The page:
The second issue under the Subdivision Map Act was whether the developer's filing of a phased final map with the city engineer constituted an effective filing entitling the developer to a 36-month extension of its vesting tentative map under Government Code section 66452.6(a)(1), where the phased final map did not conform to the requirements of the vesting tentative map and was not in a form that could be approved by the City. The Court held that section 66452.6(a)(1) was unambiguous, and that delivery of an admittedly nonconforming phased final map to the city engineer does not extend the life of the tentative map.

To read the decision, click here.

AB 2987 Creating a Statewide Franchise for Cable and Video Service Providers Goes to Governor

AB 2987 (Nunez/Levine) passed both the Assembly and Senate, and heads to the Governor for approval. The official site for California legislative information has not yet been updated with the version of AB 2987 as passed, but check back here for updates.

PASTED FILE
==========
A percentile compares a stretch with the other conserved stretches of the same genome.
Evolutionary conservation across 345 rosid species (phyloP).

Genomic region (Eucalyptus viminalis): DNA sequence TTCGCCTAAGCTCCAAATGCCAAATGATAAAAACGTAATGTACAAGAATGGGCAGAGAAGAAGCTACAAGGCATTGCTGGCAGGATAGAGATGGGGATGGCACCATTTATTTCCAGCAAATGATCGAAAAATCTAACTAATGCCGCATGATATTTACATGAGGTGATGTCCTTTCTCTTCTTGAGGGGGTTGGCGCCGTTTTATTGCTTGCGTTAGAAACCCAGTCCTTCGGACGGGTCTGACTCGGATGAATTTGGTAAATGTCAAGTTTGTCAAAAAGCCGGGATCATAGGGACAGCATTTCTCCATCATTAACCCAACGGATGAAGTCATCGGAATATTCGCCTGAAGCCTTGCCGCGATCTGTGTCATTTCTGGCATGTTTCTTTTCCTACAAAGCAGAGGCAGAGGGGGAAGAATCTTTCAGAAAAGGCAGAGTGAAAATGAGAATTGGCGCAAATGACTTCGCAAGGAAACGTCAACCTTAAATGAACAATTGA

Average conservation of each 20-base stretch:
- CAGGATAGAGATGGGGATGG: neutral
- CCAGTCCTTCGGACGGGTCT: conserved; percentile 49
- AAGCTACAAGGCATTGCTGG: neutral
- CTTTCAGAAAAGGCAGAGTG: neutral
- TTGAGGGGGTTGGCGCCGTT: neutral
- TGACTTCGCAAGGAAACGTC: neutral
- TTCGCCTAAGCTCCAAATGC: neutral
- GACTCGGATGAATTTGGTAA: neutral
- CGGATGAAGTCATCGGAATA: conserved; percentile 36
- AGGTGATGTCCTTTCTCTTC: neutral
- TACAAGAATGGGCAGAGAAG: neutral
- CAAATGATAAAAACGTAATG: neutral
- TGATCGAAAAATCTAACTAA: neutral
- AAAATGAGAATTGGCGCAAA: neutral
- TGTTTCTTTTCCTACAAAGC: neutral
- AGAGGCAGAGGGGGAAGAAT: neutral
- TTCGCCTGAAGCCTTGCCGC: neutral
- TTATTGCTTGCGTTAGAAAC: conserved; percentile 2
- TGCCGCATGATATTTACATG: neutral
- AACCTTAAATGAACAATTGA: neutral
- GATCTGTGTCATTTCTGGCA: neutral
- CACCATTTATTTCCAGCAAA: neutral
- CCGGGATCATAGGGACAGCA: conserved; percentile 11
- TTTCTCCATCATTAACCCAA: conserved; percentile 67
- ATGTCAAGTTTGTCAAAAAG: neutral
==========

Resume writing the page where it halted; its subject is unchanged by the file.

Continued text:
AB 2987 enacts the Digital Infrastructure and Video Competition Act of 2006 and creates a new statewide franchise for cable and video service providers to be administered by the Public Utilities Commission. The bill provides that cities, counties, cities and counties, or joint powers authorities shall receive state franchise fees in exchange for the use of public rights-of-way for the delivery of video services. In addition, the bill provides that local entities may establish a fee to support public, educational and governmental (PEG) channel facilities.

Status of Redevelopment Bills 2006

The following summary of the 2006 bills relating to Redevelopment was prepared by Peter M. Detwiler, Staff Director of the Senate Local Government Committee. Also see the post of 9/1/06 regarding the California Redevelopment Association’s Legislative Update related to Redevelopment bills. To review the Legislation, click here.

SB 53 (Kehoe) requires redevelopment plans to spell out how, when, and where redevelopment officials will use their eminent domain powers, and requires redevelopment officials to document “blight” before extending the time period for using eminent domain. Status: Governor’s Desk.